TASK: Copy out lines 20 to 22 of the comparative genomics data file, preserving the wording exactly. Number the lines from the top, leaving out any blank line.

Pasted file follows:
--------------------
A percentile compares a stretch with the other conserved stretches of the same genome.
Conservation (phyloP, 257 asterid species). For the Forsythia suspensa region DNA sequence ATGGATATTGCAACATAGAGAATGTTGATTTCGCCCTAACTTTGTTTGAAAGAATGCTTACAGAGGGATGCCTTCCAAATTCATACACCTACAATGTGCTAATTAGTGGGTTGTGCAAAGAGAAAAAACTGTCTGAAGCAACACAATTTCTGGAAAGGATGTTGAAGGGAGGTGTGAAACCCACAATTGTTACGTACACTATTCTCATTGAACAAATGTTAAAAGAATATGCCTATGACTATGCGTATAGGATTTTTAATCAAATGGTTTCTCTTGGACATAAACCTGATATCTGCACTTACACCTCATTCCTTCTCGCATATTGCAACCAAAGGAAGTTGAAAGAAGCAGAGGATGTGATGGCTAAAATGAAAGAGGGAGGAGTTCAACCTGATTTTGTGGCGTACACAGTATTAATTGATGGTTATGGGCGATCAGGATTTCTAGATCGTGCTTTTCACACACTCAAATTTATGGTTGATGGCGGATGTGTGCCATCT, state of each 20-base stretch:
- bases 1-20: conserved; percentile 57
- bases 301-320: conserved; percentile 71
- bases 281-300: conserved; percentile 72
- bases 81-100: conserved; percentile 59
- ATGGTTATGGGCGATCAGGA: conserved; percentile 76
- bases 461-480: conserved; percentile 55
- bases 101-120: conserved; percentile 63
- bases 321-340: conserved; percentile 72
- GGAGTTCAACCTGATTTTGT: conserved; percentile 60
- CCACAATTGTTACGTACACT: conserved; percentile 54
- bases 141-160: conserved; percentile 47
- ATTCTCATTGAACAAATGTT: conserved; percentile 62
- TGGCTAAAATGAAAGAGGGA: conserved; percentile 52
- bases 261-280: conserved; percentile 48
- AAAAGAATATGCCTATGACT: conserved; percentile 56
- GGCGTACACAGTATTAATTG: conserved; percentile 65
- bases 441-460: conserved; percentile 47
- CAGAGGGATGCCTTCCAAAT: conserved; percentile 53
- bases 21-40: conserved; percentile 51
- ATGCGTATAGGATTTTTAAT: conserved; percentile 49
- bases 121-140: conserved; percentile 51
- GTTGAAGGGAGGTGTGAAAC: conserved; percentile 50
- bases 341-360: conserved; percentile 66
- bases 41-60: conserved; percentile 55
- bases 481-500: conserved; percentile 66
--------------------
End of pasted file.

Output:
- CAGAGGGATGCCTTCCAAAT: conserved; percentile 53
- bases 21-40: conserved; percentile 51
- ATGCGTATAGGATTTTTAAT: conserved; percentile 49